After 2Pac interpreted lines directed to the Notorious B.I.G. on Nas' 1996 album It Was Written to be aimed towards him, he attacked Nas on the track Against All Odds from The Don Killuminati: The 7 Day Theory. Nas himself later admitted he was brought to tears when he heard the diss because he idolized 2Pac. The two later met in Central Park before the 1996 MTV Video Music Awards and ended their feud, with 2Pac promising to remove any disses aimed at Nas from the official album release; however, 2Pac was murdered in September that year before any edits to the album could be made.
After Nas blamed Southern hip hop as the cause of the perceived artistic decline of the genre on his 2006 single "Hip Hop Is Dead", from the album of the same name, his then-Def Jam labelmate Young Jeezy took offense by claiming that Nas had "no street credibility" and vowing his album The Inspiration would outsell Hip Hop is Dead, which were released one week apart from each other in December 2006. After failing to do so, Jeezy took back his disses towards Nas, and the two later collaborated on the 2008 hit single "My President".
On April 10, 2013, Nas invested an undisclosed six-figure sum into Mass Appeal Magazine, where he went on to serve as the publication's associate publisher, joined by creative firm Decon and White Owl Capital Partners. In June 2013, he opened his own sneaker store.
In September 2013, he invested in a technology startup company, a job search appmaker called Proven. In 2014, Nas invested as part of a $2.8M round in viral video startup ViralGains another addition to Queens-bridge venture partners portfolio.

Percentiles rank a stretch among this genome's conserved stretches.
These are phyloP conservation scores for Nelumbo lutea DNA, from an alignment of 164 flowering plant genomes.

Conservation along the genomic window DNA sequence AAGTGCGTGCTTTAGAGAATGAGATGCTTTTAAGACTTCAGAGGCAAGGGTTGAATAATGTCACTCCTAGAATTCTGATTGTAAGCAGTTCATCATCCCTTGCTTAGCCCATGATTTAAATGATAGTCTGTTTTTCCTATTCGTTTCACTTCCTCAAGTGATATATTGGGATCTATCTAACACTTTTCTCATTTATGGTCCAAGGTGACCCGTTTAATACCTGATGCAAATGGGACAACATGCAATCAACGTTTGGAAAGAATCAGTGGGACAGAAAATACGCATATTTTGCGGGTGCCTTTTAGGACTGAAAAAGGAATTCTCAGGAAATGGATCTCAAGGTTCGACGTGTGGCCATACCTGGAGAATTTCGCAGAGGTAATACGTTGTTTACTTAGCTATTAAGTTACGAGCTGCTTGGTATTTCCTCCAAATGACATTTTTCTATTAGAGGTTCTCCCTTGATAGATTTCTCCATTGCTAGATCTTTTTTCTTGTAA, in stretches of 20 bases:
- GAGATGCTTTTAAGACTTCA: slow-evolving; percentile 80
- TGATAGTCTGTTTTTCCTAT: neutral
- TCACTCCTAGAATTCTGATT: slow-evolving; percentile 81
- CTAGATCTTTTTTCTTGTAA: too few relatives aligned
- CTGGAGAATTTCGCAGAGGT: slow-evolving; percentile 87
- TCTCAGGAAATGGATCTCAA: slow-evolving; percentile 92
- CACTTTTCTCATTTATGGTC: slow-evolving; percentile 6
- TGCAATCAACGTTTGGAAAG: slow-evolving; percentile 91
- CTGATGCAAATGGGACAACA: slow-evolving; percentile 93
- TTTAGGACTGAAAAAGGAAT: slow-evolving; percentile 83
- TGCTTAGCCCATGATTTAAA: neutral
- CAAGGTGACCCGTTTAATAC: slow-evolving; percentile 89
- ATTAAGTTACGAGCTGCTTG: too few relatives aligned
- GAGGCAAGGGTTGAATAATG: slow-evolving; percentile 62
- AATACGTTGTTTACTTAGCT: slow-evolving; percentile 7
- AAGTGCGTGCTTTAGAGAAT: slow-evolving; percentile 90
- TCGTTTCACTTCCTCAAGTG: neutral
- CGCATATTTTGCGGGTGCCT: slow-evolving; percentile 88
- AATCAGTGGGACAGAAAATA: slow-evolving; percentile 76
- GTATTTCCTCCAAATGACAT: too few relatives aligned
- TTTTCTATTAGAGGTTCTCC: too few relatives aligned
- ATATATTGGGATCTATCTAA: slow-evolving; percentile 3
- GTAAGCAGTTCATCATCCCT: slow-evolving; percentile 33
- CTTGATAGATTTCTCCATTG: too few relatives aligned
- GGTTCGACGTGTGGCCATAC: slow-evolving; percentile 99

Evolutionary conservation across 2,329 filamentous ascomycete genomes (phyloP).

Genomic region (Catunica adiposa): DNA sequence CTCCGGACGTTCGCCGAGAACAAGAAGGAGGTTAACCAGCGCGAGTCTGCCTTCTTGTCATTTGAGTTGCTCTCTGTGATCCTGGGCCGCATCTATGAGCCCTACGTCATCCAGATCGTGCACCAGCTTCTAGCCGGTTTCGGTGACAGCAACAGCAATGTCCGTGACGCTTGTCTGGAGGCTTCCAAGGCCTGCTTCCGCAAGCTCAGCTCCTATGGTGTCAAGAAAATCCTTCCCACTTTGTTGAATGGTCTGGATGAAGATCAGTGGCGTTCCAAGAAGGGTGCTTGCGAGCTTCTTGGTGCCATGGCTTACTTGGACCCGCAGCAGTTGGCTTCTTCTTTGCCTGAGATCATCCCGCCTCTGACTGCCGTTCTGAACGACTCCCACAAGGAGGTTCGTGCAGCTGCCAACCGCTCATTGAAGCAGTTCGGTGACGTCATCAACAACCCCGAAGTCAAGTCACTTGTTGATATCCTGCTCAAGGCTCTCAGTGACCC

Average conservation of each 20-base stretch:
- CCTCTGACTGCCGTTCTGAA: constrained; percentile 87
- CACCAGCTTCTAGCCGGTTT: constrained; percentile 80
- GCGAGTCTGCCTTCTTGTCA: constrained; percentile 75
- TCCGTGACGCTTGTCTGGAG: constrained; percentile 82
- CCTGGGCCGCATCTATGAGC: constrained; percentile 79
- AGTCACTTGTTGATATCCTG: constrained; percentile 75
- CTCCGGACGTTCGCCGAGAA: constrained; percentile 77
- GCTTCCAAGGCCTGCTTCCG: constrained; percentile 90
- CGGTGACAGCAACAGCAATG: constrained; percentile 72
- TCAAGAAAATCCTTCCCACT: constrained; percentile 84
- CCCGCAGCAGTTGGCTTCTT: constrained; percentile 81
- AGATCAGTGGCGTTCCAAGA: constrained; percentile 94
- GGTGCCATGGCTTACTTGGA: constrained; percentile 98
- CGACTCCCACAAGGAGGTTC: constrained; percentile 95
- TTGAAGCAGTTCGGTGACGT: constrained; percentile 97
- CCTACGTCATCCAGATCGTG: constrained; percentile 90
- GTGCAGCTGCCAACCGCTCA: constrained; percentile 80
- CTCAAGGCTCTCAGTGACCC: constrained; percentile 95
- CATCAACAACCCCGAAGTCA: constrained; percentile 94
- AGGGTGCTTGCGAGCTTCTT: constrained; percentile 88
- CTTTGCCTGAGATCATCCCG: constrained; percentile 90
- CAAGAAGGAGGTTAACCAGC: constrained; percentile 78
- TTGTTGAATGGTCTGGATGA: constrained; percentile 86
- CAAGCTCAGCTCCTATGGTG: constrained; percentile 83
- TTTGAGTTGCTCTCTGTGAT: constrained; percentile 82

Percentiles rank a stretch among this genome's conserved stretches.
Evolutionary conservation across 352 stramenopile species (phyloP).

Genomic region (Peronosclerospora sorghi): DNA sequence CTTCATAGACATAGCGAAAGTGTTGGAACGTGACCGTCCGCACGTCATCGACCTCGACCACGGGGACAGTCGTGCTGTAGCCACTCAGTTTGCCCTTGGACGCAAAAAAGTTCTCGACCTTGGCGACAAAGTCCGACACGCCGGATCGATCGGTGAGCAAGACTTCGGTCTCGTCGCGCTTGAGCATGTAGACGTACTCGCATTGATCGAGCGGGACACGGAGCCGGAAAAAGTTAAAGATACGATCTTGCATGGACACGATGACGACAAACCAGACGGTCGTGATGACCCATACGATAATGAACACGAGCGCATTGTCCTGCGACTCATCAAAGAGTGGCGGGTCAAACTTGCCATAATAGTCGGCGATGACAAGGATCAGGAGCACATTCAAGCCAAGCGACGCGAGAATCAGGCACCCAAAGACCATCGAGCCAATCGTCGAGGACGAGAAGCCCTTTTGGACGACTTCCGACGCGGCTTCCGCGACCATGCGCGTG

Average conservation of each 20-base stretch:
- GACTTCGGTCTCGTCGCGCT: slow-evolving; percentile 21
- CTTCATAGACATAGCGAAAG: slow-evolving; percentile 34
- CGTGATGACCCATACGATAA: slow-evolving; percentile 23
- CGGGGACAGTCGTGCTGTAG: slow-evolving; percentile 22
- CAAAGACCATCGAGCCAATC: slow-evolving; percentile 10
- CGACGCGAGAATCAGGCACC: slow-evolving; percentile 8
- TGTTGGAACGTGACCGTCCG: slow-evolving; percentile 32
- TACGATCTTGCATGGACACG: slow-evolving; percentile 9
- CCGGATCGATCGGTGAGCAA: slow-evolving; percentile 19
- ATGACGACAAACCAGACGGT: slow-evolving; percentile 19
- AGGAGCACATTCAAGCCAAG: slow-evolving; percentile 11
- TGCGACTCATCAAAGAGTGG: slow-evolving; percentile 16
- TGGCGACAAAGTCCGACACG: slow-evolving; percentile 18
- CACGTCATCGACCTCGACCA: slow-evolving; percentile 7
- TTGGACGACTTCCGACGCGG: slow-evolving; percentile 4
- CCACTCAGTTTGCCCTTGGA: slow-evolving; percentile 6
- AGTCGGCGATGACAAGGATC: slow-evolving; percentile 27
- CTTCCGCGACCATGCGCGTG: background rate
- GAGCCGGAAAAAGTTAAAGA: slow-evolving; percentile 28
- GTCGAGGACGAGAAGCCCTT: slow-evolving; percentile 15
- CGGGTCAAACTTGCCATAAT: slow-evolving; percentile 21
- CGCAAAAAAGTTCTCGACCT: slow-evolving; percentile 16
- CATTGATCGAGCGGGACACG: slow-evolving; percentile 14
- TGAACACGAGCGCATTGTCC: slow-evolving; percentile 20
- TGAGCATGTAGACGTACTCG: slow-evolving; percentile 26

Nas has a partnership with Hennessy and has been working with their "Wild Rabbit" campaign.
In May 2014, Nas partnered with job placement startup Koru to fund a scholarship for 10 college graduates to go through Koru's training program. Nas also will be joining the startup as a guest coach. Nas is a co-owner of a Cloud-based service LANDR, an automated, drag-and-drop digital audio postproduction tool which automates "mastering", the final stage in audio production. In June 2015, Nas joined forces with New York City soul food restaurant Sweet Chick. He plans to expand the restaurant brand nationally. The Los Angeles location opened in April 2017. He owns his own clothing line called HSTRY.
In June 2018, Nas was paid $40 million dollars after Amazon acquired the doorbell company Ring Inc. as well as PillPack - the latter of which he invested in via his investment firm, Queensbridge Venture Partners.
Nas is a spokesperson and mentor for P'Tones Records, a non-profit after school music program with the mission "to create constructive opportunities for urban youth through no-cost music programs."
On June 15, 1994, Nas's ex-fiancée Carmen Bryan gave birth to their daughter, Destiny. She later confessed to Nas that she had a relationship with his then-rival rapper and nemesis Jay-Z, also accusing Jay-Z of putting subliminal messages in his lyrics about their relationship together, causing an even bigger rift in the feud between the two hit rap music giants.